Sunday, September 9, 2012
Current challenges in anti-corruption fight in Uganda
1 Delay in the disposal of corruption cases
Establishment of a special division of the High court to handle corruption and to coordinate cases at the High Court to facilitate easy and quick case disposal was a move in the right direction. However, there is still lack of will and commitment on the part of some agencies to enforce and support the framework in place to fight corruption by administering justice and bringing the culprits to book. The longer it takes to prosecute the corruption cases the higher the risk of losing evidence and interest from witnesses. The Judiciary has also been cited for occasioning delays in handling and disposing of reported and investigated corruption cases. Many are concerned that most cases lose track because despite successful investigations the cases keep being referred to future dates.
2 Popularizing of the policy and the enacted laws
Enacting the laws and responsive bills goes by far to show the government’s will to combat corruption. However, there seems to be limited /inadequate popularization of the legislation to give room for the public’s full participation. The public is still not informed about the developments in the legislature especially the Whistle Blowers Act, client charters and the anti-corruption hotlines which would give the public confidence to report the corrupt cases. To date many people believe it is the role of government to combat corruption because they are not informed of their roles and responsibilities as well as their rights.
3 Periodic declaration of incomes, assets and liabilities
Under the Leadership Code Act 2002, leaders are mandated to declare their incomes, assets and liabilities three months after commencement of the Act and for the newly appointed leaders that should be three months after taking the position and thereafter two years periodically. However while declarations have been made to a convincing level, with the existing gaps in verifying and monitoring of public servants’ assets/incomes, this law to curb corruption is constrained by the laxity to empower its enforcement mechanism. Further, efforts to make these verifications will be part of the sectors’ priorities.
4 Poorly enforced laws
Uganda has a systematic anti corruption strategy to deal with combating corruption for instance the Constitution, the IGG Act, Anti corruption Act, the Leadership Code, and the Whistle Blowers Act etc. However, because of the poor enforcement of laws, there is disrespect for rule of law and undermining of the legitimacy of the enforcing authority. There is also lack of proper, fair and consistency implementation of anti-corruption legislation due to political interference. The low level of compliance with sector rules, regulations and standards has been attributed to the lack of information on the service standards, limited monitoring of service delivery; and limited application of sanctions to errant public officials.
5 Poor demand for accountability
The level of public involvement is a key in determining the quality of accountability and Value For Money (VFM) in service delivery which impacts the utilization of public resources in the long run. The Government of Uganda has established financial systems to improve standards of accountability. However, one of the key challenges for the sector is poor culture to demand accountability among Ugandans. Previously, Accountability in Uganda had been pursued from the supply side thus service providers were at liberty to provide any kind of accountability to financiers without citizens’ opinion about the validity of the accountability. This is partly due to the low level of awareness by public about their rights to demand accountability for services delivered to them and limited consciousness amongst citizens. This is further compounded by limited access to required information (financial releases, work plans, progress report etc) at the lower local councils.’ The information deficit currently creates a sense of powerlessness and apathy and prevents people from making the connection between public resources and their right to services and accountability.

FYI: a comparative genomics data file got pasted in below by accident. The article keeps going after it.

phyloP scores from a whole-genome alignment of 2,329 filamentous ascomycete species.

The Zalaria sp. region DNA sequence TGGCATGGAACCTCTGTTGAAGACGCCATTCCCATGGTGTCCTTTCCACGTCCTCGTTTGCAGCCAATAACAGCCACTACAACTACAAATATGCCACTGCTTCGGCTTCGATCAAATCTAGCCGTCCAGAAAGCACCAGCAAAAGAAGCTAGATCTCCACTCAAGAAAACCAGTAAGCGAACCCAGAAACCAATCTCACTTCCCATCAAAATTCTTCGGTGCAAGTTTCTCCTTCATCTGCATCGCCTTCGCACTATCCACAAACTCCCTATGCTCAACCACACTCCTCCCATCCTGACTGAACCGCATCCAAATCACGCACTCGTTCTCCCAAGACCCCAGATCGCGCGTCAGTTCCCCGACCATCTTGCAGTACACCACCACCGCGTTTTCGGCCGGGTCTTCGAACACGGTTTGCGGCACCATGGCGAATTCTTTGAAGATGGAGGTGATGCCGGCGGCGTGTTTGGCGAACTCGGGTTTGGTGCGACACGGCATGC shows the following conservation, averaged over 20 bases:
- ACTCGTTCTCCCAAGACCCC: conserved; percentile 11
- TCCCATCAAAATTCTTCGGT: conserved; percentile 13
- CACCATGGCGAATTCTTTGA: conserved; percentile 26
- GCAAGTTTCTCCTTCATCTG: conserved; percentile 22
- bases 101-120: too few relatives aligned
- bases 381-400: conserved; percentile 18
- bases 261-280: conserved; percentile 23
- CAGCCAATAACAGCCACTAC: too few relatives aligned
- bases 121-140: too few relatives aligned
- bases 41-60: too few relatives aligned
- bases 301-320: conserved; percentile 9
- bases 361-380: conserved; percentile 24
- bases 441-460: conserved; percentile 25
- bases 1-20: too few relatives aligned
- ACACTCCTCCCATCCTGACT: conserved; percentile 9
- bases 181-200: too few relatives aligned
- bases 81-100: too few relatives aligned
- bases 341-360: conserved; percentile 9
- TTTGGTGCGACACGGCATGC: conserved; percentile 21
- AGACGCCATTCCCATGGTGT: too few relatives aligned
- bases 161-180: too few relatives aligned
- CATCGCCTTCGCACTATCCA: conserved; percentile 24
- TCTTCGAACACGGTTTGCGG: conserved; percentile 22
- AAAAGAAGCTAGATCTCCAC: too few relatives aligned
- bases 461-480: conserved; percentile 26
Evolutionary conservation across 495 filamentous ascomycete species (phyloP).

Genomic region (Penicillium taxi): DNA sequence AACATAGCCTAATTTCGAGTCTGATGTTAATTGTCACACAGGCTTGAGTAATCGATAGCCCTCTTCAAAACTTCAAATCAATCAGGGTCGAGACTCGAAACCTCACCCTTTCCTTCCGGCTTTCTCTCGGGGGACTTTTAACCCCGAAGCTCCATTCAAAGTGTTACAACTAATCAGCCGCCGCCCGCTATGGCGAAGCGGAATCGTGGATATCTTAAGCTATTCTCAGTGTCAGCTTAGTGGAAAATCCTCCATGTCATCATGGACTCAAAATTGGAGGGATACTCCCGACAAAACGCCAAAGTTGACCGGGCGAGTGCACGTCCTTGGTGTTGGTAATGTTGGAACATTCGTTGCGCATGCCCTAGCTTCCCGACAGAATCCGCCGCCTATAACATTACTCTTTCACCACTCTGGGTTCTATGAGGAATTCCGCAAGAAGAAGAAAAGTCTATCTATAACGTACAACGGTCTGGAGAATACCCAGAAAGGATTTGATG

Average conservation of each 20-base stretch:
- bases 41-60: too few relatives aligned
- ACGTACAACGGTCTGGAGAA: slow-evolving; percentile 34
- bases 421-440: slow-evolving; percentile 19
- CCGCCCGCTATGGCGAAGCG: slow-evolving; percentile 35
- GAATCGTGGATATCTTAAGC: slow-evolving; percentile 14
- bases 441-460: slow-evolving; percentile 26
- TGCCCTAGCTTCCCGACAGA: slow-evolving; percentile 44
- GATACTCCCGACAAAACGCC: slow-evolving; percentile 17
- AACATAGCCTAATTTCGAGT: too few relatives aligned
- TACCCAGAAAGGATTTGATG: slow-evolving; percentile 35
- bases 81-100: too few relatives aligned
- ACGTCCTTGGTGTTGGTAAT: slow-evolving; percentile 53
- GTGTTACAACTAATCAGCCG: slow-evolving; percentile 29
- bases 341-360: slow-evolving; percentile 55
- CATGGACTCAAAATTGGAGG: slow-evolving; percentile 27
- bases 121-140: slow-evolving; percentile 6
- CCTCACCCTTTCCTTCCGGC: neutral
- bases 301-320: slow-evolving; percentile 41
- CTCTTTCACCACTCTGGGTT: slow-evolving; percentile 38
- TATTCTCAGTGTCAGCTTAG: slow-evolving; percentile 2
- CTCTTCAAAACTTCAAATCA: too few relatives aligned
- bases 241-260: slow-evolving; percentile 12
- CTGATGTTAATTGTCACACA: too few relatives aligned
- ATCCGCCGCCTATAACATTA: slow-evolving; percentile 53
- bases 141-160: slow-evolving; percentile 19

6 Limited capacity by institutions
There is a clear limited capacity due to inadequate staffing and high staff turnover in some accountability institutions that affects the execution of their huge mandates and thus a bottleneck that requires innovative approaches. The Accountability Sector needs to create a strategic approach to capacity development that will have a long-term and substantial impact on the ability of the sector members.
7 Lack of definitive collaborative framework
The Accountability Sector is made up of institutions of different mandates, considering the diverse roles and mandates of the various members, the creation of the Accountability Sector was to have a common focus through which coordination, cooperation and information sharing among the Accountability Sector core members and key stakeholders could be enhanced in the promotion, supervision, as well as implementation of accountability systems, in the realizing of efficient and effective planning and delivery of services in Uganda. However lack of definitive collaborative framework to compel sector institutions to work as a unit to attain national accountability goals has impeded the progress of the Sector. The lack of effective coordination has affected sector priorities to be identified and supported by Government and International partners as well as other stakeholders